Remember the story of the Gentile woman who begged Jesus to heal her demon-possessed daughter? Instead of casting out the demon, Jesus seemed to ignore the request. (Keep in mind that in Jesus’ culture, men did not talk to women they did not know, and Jews did not talk to Gentiles.) Annoyed, the disciples urged Jesus to send her away. He appeared to comply, stating that his mission was to the Jews only. But she would not give up. Then he went further, insulting her by comparing Gentiles to dogs, a common view among his contemporaries. Instead of taking offense, she simply said, “That’s true, Lord, but even dogs are allowed to eat the scraps that fall beneath their masters’ table” (Matthew 15:27).
We are relieved that Jesus finally heals the woman’s daughter, but many of us view the story with unease. It seems to put Jesus in an unflattering light.
But remember that Jesus was a rabbi. And rabbis used various methods to instruct their disciples. Kenneth Bailey, an expert in Middle Eastern New Testament studies, suggests an interesting interpretation. What if Jesus was giving his disciples an object lesson in faith? What if he was testing this woman and in the end commending her as one of his star pupils so his own disciples could learn something, not only from a woman but also from a Gentile? (1)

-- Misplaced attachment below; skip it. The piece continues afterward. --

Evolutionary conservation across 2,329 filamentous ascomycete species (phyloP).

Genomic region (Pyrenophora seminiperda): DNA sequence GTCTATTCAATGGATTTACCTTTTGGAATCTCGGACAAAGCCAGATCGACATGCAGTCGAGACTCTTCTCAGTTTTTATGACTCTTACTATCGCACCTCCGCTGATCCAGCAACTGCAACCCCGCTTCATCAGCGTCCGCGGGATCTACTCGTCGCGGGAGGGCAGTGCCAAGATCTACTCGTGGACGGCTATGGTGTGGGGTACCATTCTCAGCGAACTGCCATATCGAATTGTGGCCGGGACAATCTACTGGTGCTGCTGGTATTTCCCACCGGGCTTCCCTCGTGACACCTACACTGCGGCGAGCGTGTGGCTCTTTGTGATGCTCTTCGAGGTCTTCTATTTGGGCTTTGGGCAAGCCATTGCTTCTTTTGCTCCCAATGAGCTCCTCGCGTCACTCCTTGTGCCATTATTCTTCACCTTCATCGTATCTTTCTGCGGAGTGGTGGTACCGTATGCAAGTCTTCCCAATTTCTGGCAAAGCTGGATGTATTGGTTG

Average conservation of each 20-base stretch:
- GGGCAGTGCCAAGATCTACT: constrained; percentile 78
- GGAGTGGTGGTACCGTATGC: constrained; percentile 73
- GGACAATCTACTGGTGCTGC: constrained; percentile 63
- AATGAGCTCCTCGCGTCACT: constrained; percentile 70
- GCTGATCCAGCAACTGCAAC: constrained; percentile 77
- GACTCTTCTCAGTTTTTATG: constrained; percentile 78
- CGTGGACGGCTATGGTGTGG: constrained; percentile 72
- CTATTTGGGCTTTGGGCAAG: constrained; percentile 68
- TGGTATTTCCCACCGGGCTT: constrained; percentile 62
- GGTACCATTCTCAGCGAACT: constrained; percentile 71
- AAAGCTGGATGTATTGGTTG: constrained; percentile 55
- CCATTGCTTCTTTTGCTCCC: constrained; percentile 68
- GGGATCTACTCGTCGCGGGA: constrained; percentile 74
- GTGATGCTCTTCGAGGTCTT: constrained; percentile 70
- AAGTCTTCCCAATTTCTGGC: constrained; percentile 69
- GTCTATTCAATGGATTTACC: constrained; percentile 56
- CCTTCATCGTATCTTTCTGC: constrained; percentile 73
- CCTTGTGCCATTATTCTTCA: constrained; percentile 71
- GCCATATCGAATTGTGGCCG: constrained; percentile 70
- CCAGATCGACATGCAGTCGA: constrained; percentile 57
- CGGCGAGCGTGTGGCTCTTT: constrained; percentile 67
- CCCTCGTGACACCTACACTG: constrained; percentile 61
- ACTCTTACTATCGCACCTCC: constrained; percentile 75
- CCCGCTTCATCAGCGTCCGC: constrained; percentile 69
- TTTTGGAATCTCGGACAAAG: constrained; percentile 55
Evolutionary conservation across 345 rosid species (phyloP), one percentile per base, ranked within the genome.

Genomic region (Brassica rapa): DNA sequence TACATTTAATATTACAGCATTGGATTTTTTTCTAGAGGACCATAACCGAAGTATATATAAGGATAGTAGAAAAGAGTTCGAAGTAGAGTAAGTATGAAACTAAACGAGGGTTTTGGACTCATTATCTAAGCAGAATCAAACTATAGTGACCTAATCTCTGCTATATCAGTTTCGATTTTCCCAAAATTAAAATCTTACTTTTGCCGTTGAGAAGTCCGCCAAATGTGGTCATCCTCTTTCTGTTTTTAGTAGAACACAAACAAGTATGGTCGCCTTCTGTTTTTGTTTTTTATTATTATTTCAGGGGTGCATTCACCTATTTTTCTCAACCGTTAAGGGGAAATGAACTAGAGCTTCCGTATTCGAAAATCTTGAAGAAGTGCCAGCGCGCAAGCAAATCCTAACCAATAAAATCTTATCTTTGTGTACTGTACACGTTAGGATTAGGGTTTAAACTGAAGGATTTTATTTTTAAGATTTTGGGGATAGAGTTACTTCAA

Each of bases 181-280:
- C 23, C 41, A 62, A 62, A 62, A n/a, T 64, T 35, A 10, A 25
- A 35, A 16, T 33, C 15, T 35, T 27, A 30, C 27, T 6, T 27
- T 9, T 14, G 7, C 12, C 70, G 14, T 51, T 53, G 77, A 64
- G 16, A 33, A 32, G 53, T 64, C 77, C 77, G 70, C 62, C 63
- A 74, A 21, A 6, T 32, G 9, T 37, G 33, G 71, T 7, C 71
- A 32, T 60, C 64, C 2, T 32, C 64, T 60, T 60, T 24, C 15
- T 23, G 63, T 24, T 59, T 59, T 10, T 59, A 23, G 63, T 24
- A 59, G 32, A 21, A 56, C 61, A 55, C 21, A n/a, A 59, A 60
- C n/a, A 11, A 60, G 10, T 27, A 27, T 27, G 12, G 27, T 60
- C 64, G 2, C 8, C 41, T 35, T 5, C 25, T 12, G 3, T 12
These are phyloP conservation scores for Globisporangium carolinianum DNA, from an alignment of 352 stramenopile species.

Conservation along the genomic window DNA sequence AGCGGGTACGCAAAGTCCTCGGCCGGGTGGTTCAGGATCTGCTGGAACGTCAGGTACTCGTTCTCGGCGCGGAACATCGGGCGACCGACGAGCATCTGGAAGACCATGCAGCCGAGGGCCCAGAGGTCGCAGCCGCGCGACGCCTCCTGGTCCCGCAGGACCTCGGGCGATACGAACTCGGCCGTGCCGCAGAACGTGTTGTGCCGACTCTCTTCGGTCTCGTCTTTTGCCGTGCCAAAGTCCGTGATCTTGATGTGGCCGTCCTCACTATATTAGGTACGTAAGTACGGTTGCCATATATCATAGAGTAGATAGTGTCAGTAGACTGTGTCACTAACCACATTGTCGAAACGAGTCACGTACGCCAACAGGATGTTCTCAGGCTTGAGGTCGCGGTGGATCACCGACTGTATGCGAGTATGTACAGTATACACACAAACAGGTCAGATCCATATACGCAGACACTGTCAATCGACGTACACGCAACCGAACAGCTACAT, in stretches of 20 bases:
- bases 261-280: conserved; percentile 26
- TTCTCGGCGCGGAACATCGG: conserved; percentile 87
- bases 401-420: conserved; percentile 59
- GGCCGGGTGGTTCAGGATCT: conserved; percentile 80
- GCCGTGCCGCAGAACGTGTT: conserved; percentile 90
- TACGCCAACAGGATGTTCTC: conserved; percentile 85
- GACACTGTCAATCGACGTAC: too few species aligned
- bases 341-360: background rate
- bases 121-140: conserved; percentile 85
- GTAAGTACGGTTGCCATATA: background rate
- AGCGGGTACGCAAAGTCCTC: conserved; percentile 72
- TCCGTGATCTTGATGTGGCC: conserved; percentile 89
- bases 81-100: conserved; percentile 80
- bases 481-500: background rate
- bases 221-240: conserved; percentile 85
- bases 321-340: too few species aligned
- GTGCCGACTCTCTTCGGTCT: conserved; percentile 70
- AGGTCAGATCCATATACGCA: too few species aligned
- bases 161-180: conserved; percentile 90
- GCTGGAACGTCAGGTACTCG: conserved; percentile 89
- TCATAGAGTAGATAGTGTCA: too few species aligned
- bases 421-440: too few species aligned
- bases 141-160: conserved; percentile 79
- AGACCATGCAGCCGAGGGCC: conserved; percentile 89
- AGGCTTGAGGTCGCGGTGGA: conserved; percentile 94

Here is how Bailey paints the scene, just after Jesus makes the comment about dogs: “Will she reply with a corresponding insult against the haughty Jews who despise and verbally attack Gentiles, even those in pain? Or is her love for her daughter, her faith that Jesus has the power of God to heal, her confidence that he has compassion for Gentiles and her commitment to him as Master/Lord so strong that she will absorb the insult and press on, yet again, with her request?” (2)
We see in this woman’s story an encouragement not only to persist in prayer but to continue to believe in God’s love and compassion in the midst of circumstances that may cast him in an unflattering light. Today, may her story impel us to continue to pray for those we love.
(Image courtesy of melodi2/freeimages.com)
(1). Though this explanation may at first seem improbable, read Kenneth Bailey’s convincing exegesis in Jesus through Middle Eastern Eyes: Cultural Studies in the Gospels (Downers Grove, IL: InterVarsity, 2008), 217–26.
(2). Ibid., 224.